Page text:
Praise for domestic violence court
AUSTRALIAN of the Year Rosie Batty has backed a new domestic violence court which will begin sitting on the Gold Coast next week but says more needs to be done to combat the scourge.
The court, one of the recommendations of former governor-general Quentin Bryce’s landmark Not Now, Not Ever report into domestic violence, will sit for the first time at Southport courthouse on Tuesday.
Speaking on the Gold Coast, Ms Batty – whose 11year-old son Luke was murdered at cricket practice by his father in Melbourne last year – welcomed the special court initiative and the Palaszczuk Government’s decision to adopt all 140 of the Bryce report’s recommendations.
But she said more work was needed, including better domestic violence training for police, magistrates and court staff and a bigger focus on perpetrators.
“Dedicated family violence courts are cer- tainly a great step because it’s such a complex issue and there’s a real need for a specialised response,’’ she said.
“But I’d also like to see improved family violence training for all magistrates and court staff and more work done with perpetrators.’’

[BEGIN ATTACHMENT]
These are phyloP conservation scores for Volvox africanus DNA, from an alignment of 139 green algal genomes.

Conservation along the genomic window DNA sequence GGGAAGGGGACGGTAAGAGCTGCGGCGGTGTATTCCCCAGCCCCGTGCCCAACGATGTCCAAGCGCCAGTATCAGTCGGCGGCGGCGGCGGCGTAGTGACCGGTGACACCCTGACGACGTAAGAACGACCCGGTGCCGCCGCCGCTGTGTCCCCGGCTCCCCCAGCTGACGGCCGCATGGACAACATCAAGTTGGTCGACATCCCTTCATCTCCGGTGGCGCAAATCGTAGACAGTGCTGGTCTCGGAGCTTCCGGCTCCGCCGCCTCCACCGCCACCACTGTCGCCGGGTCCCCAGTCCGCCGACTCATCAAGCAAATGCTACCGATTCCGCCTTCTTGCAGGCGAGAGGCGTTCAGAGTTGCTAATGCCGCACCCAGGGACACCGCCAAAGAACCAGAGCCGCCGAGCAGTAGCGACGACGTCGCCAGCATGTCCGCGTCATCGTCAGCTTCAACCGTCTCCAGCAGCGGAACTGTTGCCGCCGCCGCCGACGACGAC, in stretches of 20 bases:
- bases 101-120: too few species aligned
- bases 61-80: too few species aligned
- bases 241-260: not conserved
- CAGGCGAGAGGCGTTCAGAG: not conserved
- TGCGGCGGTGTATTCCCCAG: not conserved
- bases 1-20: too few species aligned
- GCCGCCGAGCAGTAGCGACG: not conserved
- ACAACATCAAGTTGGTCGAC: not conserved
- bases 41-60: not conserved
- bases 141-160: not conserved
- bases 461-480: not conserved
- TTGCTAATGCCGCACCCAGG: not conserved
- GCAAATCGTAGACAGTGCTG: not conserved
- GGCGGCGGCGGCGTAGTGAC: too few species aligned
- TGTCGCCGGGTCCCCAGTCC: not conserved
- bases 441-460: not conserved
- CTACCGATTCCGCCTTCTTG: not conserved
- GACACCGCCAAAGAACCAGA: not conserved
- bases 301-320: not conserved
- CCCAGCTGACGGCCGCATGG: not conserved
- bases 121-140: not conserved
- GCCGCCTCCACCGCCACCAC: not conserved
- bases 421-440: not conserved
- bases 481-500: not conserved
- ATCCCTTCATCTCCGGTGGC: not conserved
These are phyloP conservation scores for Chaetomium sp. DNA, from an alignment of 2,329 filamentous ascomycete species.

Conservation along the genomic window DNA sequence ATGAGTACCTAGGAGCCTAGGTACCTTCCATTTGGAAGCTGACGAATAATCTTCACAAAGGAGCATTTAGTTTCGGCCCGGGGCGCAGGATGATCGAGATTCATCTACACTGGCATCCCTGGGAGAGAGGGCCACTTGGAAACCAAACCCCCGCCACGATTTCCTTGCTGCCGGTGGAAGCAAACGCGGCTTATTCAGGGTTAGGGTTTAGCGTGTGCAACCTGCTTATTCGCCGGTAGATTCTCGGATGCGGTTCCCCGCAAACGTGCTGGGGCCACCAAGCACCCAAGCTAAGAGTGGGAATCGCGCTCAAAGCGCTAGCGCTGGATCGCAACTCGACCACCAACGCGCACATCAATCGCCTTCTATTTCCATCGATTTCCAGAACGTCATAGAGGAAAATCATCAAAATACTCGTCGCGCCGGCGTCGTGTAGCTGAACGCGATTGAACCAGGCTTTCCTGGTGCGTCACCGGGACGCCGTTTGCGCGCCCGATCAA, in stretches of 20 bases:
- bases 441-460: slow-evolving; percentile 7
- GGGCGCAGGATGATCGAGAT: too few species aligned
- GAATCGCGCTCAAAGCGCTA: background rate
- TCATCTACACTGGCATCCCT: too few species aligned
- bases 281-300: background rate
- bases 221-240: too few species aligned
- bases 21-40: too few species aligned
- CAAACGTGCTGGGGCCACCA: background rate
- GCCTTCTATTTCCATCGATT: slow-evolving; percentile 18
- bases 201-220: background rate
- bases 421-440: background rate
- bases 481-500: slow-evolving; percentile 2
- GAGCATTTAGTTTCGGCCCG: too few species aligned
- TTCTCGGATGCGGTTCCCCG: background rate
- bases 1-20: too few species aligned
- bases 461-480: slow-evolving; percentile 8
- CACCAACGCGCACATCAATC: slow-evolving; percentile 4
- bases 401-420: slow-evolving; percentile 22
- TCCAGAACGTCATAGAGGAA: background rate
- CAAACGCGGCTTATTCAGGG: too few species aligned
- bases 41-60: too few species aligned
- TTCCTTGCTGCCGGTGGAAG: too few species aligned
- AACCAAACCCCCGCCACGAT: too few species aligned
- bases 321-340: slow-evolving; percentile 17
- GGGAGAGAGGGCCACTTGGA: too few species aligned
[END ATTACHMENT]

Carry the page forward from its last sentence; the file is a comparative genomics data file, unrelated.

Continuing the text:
Ms Batty (pictured) backed a recent report by former Victorian attorneygeneral Rob Hulls who recommended measures including 24-hour “flash incarceration” of domestic violence offenders.
She was speaking after Gold Coast-based hotel giant the Mantra Group came on board as the first major corporate sponsor of her Luke Batty Foundation, established in February.
Mantra chief executive Bob East said the company was inspired to partner with the foundation after Ms Batty spoke at its annual meeting last month.
He said the group’s 4000 staff would help raise funds at its 120 hotels in Australia and New Zealand.
Ms Batty said she was “thrilled” as family violence had been seen as a “very uncomfortable topic” for companies to be associated with.
“We need corporate Australia to get behind social issues like family violence and I am really pleased to be working with Mantra Group,” she said. “So many people suffer alone but together we can ensure that community awareness brings this issue to the fore so no one is afraid to speak up.”